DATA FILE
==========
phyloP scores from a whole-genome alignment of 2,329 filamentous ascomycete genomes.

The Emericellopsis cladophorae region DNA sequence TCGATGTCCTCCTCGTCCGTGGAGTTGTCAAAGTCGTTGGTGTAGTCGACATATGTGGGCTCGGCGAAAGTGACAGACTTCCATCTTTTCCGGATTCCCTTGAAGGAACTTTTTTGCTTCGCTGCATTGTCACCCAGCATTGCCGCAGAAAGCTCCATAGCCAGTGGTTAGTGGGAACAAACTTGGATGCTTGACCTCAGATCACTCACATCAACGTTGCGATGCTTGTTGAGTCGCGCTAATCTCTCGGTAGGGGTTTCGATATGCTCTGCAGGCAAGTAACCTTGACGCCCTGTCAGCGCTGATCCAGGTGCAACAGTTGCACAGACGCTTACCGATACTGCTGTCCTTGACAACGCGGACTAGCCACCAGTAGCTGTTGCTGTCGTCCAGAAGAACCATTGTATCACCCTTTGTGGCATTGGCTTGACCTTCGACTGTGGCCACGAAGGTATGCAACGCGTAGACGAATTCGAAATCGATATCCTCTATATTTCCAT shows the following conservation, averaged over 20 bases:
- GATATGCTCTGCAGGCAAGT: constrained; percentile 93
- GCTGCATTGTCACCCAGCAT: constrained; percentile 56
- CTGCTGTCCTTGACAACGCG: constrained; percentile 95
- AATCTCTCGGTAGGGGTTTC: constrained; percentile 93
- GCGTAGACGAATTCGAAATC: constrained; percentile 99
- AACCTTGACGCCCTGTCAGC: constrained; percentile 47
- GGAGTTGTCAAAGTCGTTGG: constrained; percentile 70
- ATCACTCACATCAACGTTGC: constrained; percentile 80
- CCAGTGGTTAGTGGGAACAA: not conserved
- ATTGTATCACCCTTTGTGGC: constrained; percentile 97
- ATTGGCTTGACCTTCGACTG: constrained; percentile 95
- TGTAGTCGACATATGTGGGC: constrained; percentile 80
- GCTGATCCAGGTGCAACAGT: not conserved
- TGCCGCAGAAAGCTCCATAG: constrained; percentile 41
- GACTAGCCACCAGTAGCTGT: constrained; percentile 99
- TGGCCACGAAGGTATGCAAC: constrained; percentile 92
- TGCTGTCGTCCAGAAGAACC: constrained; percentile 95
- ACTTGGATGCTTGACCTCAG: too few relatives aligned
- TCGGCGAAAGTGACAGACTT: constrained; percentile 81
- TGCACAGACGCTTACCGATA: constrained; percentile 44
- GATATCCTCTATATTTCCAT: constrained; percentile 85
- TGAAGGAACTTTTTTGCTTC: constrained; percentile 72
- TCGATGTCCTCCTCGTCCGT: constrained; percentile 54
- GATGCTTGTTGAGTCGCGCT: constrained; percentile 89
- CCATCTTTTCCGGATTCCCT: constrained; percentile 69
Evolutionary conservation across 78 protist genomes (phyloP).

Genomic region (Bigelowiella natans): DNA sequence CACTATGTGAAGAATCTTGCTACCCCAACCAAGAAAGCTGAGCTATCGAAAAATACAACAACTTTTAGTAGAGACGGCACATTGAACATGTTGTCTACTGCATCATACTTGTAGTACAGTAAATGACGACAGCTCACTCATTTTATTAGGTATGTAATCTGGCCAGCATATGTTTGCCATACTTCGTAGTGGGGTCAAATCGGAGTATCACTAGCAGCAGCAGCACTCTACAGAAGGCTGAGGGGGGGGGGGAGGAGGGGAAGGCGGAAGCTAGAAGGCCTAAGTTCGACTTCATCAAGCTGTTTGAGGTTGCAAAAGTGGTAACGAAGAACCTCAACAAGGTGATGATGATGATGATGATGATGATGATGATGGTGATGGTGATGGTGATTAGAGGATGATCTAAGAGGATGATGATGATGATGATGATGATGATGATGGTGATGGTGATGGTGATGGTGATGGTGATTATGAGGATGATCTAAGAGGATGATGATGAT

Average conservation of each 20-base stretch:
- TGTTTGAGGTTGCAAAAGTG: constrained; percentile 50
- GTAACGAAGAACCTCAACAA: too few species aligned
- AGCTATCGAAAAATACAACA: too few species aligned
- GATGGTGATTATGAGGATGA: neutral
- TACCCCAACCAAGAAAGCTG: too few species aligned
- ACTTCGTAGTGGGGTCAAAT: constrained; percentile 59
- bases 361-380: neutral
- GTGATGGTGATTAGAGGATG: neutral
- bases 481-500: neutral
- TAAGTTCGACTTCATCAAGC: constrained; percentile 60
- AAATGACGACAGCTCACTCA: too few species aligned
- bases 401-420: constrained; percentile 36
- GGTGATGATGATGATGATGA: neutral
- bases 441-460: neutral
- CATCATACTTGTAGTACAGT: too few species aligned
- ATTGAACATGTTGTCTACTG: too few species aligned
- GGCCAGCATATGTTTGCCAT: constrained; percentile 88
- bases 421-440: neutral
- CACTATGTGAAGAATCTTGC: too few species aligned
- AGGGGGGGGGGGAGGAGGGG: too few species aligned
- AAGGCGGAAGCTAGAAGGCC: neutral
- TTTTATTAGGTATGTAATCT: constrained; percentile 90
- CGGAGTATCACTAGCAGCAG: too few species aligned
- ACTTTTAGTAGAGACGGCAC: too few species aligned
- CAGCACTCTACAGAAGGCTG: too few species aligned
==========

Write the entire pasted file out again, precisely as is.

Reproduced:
phyloP scores from a whole-genome alignment of 2,329 filamentous ascomycete genomes.

The Emericellopsis cladophorae region DNA sequence TCGATGTCCTCCTCGTCCGTGGAGTTGTCAAAGTCGTTGGTGTAGTCGACATATGTGGGCTCGGCGAAAGTGACAGACTTCCATCTTTTCCGGATTCCCTTGAAGGAACTTTTTTGCTTCGCTGCATTGTCACCCAGCATTGCCGCAGAAAGCTCCATAGCCAGTGGTTAGTGGGAACAAACTTGGATGCTTGACCTCAGATCACTCACATCAACGTTGCGATGCTTGTTGAGTCGCGCTAATCTCTCGGTAGGGGTTTCGATATGCTCTGCAGGCAAGTAACCTTGACGCCCTGTCAGCGCTGATCCAGGTGCAACAGTTGCACAGACGCTTACCGATACTGCTGTCCTTGACAACGCGGACTAGCCACCAGTAGCTGTTGCTGTCGTCCAGAAGAACCATTGTATCACCCTTTGTGGCATTGGCTTGACCTTCGACTGTGGCCACGAAGGTATGCAACGCGTAGACGAATTCGAAATCGATATCCTCTATATTTCCAT shows the following conservation, averaged over 20 bases:
- GATATGCTCTGCAGGCAAGT: constrained; percentile 93
- GCTGCATTGTCACCCAGCAT: constrained; percentile 56
- CTGCTGTCCTTGACAACGCG: constrained; percentile 95
- AATCTCTCGGTAGGGGTTTC: constrained; percentile 93
- GCGTAGACGAATTCGAAATC: constrained; percentile 99
- AACCTTGACGCCCTGTCAGC: constrained; percentile 47
- GGAGTTGTCAAAGTCGTTGG: constrained; percentile 70
- ATCACTCACATCAACGTTGC: constrained; percentile 80
- CCAGTGGTTAGTGGGAACAA: not conserved
- ATTGTATCACCCTTTGTGGC: constrained; percentile 97
- ATTGGCTTGACCTTCGACTG: constrained; percentile 95
- TGTAGTCGACATATGTGGGC: constrained; percentile 80
- GCTGATCCAGGTGCAACAGT: not conserved
- TGCCGCAGAAAGCTCCATAG: constrained; percentile 41
- GACTAGCCACCAGTAGCTGT: constrained; percentile 99
- TGGCCACGAAGGTATGCAAC: constrained; percentile 92
- TGCTGTCGTCCAGAAGAACC: constrained; percentile 95
- ACTTGGATGCTTGACCTCAG: too few relatives aligned
- TCGGCGAAAGTGACAGACTT: constrained; percentile 81
- TGCACAGACGCTTACCGATA: constrained; percentile 44
- GATATCCTCTATATTTCCAT: constrained; percentile 85
- TGAAGGAACTTTTTTGCTTC: constrained; percentile 72
- TCGATGTCCTCCTCGTCCGT: constrained; percentile 54
- GATGCTTGTTGAGTCGCGCT: constrained; percentile 89
- CCATCTTTTCCGGATTCCCT: constrained; percentile 69
Evolutionary conservation across 78 protist genomes (phyloP).

Genomic region (Bigelowiella natans): DNA sequence CACTATGTGAAGAATCTTGCTACCCCAACCAAGAAAGCTGAGCTATCGAAAAATACAACAACTTTTAGTAGAGACGGCACATTGAACATGTTGTCTACTGCATCATACTTGTAGTACAGTAAATGACGACAGCTCACTCATTTTATTAGGTATGTAATCTGGCCAGCATATGTTTGCCATACTTCGTAGTGGGGTCAAATCGGAGTATCACTAGCAGCAGCAGCACTCTACAGAAGGCTGAGGGGGGGGGGGAGGAGGGGAAGGCGGAAGCTAGAAGGCCTAAGTTCGACTTCATCAAGCTGTTTGAGGTTGCAAAAGTGGTAACGAAGAACCTCAACAAGGTGATGATGATGATGATGATGATGATGATGATGGTGATGGTGATGGTGATTAGAGGATGATCTAAGAGGATGATGATGATGATGATGATGATGATGATGGTGATGGTGATGGTGATGGTGATGGTGATTATGAGGATGATCTAAGAGGATGATGATGAT

Average conservation of each 20-base stretch:
- TGTTTGAGGTTGCAAAAGTG: constrained; percentile 50
- GTAACGAAGAACCTCAACAA: too few species aligned
- AGCTATCGAAAAATACAACA: too few species aligned
- GATGGTGATTATGAGGATGA: neutral
- TACCCCAACCAAGAAAGCTG: too few species aligned
- ACTTCGTAGTGGGGTCAAAT: constrained; percentile 59
- bases 361-380: neutral
- GTGATGGTGATTAGAGGATG: neutral
- bases 481-500: neutral
- TAAGTTCGACTTCATCAAGC: constrained; percentile 60
- AAATGACGACAGCTCACTCA: too few species aligned
- bases 401-420: constrained; percentile 36
- GGTGATGATGATGATGATGA: neutral
- bases 441-460: neutral
- CATCATACTTGTAGTACAGT: too few species aligned
- ATTGAACATGTTGTCTACTG: too few species aligned
- GGCCAGCATATGTTTGCCAT: constrained; percentile 88
- bases 421-440: neutral
- CACTATGTGAAGAATCTTGC: too few species aligned
- AGGGGGGGGGGGAGGAGGGG: too few species aligned
- AAGGCGGAAGCTAGAAGGCC: neutral
- TTTTATTAGGTATGTAATCT: constrained; percentile 90
- CGGAGTATCACTAGCAGCAG: too few species aligned
- ACTTTTAGTAGAGACGGCAC: too few species aligned
- CAGCACTCTACAGAAGGCTG: too few species aligned